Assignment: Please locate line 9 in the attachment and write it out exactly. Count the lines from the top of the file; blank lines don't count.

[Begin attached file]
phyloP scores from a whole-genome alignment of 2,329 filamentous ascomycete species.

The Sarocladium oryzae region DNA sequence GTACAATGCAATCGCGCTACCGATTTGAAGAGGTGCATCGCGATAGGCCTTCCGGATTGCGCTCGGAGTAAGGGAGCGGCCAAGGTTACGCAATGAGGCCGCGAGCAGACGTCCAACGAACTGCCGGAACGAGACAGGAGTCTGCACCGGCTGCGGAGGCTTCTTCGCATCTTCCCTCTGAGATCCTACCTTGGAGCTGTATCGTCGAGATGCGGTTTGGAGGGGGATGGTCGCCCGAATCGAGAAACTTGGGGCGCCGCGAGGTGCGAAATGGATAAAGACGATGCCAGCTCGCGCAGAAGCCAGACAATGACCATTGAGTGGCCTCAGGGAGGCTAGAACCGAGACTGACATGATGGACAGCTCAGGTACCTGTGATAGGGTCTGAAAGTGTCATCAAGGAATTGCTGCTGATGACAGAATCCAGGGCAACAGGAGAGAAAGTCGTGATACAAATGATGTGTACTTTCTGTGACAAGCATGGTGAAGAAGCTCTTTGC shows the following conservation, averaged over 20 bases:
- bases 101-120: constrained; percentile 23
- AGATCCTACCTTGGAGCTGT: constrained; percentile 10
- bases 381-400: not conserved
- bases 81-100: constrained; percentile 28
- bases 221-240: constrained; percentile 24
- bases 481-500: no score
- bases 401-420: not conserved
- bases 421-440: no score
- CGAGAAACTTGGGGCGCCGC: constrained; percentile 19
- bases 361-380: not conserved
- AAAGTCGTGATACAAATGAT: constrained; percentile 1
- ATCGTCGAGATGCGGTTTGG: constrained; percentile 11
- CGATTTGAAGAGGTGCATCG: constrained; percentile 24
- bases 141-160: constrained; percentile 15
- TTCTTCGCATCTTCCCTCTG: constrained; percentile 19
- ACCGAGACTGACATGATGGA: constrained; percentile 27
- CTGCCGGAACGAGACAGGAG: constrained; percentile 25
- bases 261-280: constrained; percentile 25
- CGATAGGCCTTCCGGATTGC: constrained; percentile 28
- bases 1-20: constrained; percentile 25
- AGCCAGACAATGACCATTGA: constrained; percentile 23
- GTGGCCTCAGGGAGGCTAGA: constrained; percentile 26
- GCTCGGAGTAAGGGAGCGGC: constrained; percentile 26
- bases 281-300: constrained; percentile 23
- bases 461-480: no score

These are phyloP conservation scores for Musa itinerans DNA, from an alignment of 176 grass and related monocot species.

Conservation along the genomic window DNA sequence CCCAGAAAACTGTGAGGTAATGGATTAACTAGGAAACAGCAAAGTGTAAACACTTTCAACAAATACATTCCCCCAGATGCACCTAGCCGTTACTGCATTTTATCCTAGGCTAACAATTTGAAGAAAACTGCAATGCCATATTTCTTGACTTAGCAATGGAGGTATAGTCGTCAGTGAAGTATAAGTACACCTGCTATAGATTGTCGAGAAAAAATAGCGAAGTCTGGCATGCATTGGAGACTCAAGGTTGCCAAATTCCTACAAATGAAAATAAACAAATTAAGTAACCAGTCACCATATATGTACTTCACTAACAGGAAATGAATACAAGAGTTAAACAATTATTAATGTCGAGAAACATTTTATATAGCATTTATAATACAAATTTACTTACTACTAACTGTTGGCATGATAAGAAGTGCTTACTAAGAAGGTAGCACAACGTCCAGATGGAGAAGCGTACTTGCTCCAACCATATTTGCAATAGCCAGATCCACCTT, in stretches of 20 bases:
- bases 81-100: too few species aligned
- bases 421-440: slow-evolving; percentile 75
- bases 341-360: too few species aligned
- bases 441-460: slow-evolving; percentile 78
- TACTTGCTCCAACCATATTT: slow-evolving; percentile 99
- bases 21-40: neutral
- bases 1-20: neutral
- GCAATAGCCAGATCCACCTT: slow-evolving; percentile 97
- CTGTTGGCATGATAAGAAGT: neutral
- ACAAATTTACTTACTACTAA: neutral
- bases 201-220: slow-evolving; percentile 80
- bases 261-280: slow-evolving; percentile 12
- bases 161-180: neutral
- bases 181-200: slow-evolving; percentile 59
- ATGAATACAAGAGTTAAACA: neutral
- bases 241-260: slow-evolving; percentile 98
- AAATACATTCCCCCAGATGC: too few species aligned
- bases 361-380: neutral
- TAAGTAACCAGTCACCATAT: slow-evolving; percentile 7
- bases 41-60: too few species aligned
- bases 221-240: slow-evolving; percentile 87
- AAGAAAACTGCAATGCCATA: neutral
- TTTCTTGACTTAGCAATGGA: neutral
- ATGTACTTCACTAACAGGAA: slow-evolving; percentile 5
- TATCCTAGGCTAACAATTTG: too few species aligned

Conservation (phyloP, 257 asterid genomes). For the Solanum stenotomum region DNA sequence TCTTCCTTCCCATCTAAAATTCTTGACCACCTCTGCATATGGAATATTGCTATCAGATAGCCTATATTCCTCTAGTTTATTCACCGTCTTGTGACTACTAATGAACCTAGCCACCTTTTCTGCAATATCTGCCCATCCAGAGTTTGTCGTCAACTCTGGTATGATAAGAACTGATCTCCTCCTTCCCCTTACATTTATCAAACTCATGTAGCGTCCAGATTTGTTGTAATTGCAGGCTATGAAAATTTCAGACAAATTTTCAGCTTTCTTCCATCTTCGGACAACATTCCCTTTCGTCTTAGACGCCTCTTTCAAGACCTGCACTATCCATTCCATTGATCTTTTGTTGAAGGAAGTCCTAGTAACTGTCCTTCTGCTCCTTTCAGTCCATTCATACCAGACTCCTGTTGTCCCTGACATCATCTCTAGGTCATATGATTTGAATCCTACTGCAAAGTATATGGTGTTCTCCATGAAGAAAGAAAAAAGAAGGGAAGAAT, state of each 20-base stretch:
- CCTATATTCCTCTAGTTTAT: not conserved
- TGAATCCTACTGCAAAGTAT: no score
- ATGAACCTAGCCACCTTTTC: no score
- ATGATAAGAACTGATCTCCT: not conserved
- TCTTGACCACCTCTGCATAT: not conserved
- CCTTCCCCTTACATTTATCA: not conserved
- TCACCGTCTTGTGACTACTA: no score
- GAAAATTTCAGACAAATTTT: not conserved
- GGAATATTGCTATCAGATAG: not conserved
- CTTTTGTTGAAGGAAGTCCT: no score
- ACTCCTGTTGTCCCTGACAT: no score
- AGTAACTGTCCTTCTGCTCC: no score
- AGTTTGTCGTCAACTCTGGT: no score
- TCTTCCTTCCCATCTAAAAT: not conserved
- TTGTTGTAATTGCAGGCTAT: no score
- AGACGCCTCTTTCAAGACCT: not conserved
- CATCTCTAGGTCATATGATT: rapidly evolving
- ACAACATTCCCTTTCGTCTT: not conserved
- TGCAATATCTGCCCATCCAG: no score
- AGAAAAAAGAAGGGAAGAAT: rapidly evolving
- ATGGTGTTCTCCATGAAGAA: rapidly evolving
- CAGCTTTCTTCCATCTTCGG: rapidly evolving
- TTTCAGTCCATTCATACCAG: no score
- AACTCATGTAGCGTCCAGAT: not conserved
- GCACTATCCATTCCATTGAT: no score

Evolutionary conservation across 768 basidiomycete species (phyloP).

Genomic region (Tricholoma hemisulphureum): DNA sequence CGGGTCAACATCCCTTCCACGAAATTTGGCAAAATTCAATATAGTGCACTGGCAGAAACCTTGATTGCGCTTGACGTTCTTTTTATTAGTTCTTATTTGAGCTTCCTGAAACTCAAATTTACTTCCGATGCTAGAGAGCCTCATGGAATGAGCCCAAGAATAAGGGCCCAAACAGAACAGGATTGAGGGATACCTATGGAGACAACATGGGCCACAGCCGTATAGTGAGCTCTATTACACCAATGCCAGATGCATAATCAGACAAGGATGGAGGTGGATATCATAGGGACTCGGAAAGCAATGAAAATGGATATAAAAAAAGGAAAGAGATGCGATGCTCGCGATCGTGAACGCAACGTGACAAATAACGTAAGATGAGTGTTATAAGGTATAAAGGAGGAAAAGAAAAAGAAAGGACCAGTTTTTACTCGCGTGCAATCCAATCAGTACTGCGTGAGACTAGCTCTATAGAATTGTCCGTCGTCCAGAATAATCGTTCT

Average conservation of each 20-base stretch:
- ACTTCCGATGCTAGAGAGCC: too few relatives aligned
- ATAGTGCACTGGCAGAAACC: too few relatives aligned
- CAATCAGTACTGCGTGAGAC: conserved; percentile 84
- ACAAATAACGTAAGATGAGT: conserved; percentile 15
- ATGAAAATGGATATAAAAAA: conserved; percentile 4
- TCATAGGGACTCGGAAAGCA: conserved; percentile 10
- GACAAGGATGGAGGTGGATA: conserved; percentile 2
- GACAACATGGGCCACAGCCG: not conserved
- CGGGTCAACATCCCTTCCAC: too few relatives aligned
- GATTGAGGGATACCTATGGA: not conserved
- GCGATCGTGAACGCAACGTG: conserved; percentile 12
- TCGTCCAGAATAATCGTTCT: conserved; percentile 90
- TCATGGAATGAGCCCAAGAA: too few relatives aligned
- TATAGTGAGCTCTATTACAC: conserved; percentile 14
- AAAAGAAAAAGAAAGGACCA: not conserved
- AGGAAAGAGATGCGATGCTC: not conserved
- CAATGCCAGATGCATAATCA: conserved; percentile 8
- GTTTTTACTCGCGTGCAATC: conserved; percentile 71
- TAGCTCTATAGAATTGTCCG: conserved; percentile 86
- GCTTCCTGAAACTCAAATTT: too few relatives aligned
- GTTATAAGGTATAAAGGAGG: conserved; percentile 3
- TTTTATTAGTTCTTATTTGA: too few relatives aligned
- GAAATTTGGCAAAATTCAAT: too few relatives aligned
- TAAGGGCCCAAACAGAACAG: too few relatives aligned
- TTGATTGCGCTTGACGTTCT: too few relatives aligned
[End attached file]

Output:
- bases 401-420: not conserved